Saturday, March 24, 2012

"A Day in the Life" (Thirteenth in a Series)

Sgt Peppers Lonely Hearts Club Band
The Concept Album that Never Was -- or Was It?

The  thirteenth in a seies by John Atwood, a thinker and guitarist who was inspired as an 11 year-old to learn the instrument after seeing the Beatles perform in 1964 on the Ed Sullivan Show and who followed their career assiduously through his high school years when he formed a garage band just so he could play their songs within a group. He's had a few decades to ponder the import of the Fab Four's music.

With the end of the Reprise and the beginning of this last cut, the Sgt. Pepper band clears the stage and a lone performer remains, strumming a guitar.  This is John Lennon, without his Day-Glo costume, without all the contrivances that made up his prior songs.  He has broken through the 4th wall, so to speak, and now is singing from his heart, with a voice that, in George Martin’s terms, sends a chill down your spine.  Paul adds some class to the affair with nice piano chords and bass accents added later, and Ringo punctuates it all with interesting drum fills.  (George played maracas, we are told.)

Much has been written about “A Day in the Life”, covering how the orchestral parts were done and explaining the people to whom the 3 different vignettes refer.  I won’t repeat that material here.  I only point out that—including the speaker in the ‘middle eight’ (Paul’s part)—we are again presented with people who seem disconnected, or perhaps more specifically situations of futility and meaninglessness.  It is interesting to note his inclusion of himself in the second one, “I saw a film today, oh boy.”  He is referring to his part in Richard Lester’s How I Won the War, which was not released until after Sgt Pepper.  Did he anticipate people would “turn away”, as they in fact did, it seems.  (Has anyone actually ever seen this movie?) 

Whereas in all the prior character sketches the social disconnection seems unperceived by the singer, in this one John is seeing, and in a sense, bemoaning it.  I’ve always thought that “I’d love to turn you on” meant more about understanding life than it did about getting high.  (Although at the time there was a serious belief in some circles—now discredited—that the two things were connected.)  Yet the singer also seems detached, his voice dreamy and out of reach due to the echo effect applied to it.  In other words, he sees it, but realizes that he too is a victim of it.  This makes his inclusion of his own disconnect issue so fitting.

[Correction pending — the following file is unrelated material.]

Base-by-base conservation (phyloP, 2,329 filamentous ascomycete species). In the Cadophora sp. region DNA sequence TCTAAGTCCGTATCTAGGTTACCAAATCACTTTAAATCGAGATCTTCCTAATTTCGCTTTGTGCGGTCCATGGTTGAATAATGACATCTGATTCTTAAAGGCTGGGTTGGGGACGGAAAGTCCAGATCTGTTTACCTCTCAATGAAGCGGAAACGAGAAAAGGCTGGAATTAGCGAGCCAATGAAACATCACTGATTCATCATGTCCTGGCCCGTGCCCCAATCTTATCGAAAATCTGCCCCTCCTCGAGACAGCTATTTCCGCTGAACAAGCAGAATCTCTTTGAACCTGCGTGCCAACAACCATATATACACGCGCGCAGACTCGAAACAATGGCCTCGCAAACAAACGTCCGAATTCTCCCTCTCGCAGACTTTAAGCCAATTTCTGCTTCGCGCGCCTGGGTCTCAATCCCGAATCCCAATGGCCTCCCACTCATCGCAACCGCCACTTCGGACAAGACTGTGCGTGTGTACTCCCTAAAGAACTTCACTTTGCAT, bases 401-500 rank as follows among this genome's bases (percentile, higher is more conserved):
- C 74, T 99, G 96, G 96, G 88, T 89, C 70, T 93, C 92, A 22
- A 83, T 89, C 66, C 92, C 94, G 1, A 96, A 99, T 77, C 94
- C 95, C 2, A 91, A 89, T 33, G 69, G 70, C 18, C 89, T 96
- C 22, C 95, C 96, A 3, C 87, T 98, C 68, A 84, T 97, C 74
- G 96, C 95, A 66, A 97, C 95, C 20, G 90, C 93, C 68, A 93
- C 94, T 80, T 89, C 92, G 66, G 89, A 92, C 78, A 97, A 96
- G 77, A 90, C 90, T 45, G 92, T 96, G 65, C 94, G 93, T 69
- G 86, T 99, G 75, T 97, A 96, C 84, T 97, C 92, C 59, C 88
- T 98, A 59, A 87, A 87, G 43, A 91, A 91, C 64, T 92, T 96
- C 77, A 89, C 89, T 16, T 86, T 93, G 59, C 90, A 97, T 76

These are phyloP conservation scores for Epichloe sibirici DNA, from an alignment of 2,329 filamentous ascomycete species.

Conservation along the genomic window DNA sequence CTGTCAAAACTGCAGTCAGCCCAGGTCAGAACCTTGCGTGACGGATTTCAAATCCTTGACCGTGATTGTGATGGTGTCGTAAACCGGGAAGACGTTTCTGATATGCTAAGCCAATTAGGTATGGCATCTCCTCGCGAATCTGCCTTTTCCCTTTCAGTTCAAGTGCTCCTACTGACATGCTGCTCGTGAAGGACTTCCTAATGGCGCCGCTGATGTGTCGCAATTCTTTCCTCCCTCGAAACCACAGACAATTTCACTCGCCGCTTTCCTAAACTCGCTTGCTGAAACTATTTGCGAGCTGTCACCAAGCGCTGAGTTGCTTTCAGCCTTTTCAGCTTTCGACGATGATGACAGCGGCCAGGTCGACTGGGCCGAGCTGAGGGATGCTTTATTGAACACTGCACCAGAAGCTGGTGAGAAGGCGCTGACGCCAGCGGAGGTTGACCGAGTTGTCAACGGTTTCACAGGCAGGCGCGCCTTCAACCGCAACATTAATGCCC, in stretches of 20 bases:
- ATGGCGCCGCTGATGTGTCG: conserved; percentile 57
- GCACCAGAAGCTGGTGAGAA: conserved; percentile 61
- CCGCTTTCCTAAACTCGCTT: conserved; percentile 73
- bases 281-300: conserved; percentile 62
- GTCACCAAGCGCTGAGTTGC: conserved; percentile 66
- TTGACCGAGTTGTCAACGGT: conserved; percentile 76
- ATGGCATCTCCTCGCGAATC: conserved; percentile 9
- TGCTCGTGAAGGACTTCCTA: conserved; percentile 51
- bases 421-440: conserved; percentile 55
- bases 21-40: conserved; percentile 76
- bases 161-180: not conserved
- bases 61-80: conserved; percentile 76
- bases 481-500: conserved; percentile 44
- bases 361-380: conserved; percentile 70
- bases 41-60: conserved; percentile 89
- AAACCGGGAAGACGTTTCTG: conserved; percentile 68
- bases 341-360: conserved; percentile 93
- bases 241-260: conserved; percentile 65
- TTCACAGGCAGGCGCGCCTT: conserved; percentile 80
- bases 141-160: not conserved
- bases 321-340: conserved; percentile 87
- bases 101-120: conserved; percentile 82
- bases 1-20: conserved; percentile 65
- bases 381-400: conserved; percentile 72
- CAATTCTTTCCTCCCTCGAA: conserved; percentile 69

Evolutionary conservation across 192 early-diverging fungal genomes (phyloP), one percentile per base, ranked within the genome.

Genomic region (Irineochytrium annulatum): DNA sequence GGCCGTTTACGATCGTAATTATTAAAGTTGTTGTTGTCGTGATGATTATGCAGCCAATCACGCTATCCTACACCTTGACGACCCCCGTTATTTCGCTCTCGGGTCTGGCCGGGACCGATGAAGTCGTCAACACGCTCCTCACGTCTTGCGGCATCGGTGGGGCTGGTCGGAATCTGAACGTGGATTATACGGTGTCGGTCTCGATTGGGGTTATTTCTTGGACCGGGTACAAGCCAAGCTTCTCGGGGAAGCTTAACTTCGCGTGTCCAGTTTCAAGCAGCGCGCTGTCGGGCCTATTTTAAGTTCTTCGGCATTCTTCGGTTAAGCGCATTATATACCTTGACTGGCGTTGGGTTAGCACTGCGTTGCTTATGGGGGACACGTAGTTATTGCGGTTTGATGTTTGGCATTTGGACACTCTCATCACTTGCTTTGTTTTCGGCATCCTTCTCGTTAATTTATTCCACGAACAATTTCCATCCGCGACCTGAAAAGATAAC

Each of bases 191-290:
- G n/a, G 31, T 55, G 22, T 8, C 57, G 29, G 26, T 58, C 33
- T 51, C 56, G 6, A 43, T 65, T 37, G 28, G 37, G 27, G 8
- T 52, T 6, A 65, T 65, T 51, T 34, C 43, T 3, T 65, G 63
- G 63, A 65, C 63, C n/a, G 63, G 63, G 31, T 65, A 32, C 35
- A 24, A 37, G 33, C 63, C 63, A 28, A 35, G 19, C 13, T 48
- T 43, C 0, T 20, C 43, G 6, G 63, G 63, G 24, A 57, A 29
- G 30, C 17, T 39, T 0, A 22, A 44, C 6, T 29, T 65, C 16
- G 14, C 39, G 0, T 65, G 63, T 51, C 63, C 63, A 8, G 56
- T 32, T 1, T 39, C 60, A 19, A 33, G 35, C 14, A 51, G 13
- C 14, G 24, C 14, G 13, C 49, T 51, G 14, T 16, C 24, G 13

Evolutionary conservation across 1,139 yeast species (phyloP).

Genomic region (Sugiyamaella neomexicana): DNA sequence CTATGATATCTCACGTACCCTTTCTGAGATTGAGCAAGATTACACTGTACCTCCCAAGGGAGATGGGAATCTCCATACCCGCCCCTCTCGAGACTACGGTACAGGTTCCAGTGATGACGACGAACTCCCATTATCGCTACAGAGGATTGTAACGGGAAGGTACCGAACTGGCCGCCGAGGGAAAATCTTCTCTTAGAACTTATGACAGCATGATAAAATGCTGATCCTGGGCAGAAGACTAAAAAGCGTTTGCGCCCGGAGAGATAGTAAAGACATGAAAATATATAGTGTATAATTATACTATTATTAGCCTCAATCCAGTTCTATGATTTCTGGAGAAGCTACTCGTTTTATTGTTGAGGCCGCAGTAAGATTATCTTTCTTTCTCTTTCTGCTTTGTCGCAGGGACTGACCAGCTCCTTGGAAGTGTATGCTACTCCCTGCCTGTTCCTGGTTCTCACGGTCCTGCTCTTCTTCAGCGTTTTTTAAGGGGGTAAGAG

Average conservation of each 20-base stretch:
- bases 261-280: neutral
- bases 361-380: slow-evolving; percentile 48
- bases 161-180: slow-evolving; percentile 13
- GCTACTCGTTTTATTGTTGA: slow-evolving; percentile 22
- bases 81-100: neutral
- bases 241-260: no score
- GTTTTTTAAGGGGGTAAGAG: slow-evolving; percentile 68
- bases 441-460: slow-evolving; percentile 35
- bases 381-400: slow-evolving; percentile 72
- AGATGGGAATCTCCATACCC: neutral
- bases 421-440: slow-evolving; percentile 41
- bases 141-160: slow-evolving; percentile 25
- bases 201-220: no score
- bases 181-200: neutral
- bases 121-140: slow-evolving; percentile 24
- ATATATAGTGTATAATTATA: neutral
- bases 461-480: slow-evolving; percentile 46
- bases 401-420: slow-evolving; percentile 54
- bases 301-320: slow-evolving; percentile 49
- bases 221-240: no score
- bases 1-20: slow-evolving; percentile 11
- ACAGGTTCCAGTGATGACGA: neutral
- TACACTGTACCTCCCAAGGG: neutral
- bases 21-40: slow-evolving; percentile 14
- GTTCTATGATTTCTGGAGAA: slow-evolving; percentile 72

But it doesn’t seem to me that the words and stories are as important in this song as the music which encases it.  With the dual incidences of the mighty orchestra crescendo, and the multi-piano final E Chord, there is a kind of apocalyptic sense to the song.  As the last phrase of the Wikipedia article on this song says, the final chord creates “a feeling of tragic inevitability”.  And this is, I think, what has always made “A Day in the Life” so fascinating.

The most emotive moment in the song to me actually has no words associated with it.  It is not the crescendo, or the final chord, but a mere Ahhhhh sung by John on the tail of Paul’s little ditty.  “Found my way upstairs and had a smoke, and somebody spoke and I went into a dream.  Ahhh-ah-ah-ahhhh” etc.  Even at the time I felt this grip my chest, as if something profound had just been realized.  I could almost feel a tear forming in my eye, and a deep sense of regret.  At the time I could never quite articulate why I felt that way, but it always seemed important.  It would connect in my mind to the image of Charleton Heston at the end of Planet of the Apes pounding his fist into the sand of what turned out to be the Atlantic Coast and groaning, “You maniacs, you blew it up!”  I still feel that when I get to this point in the song.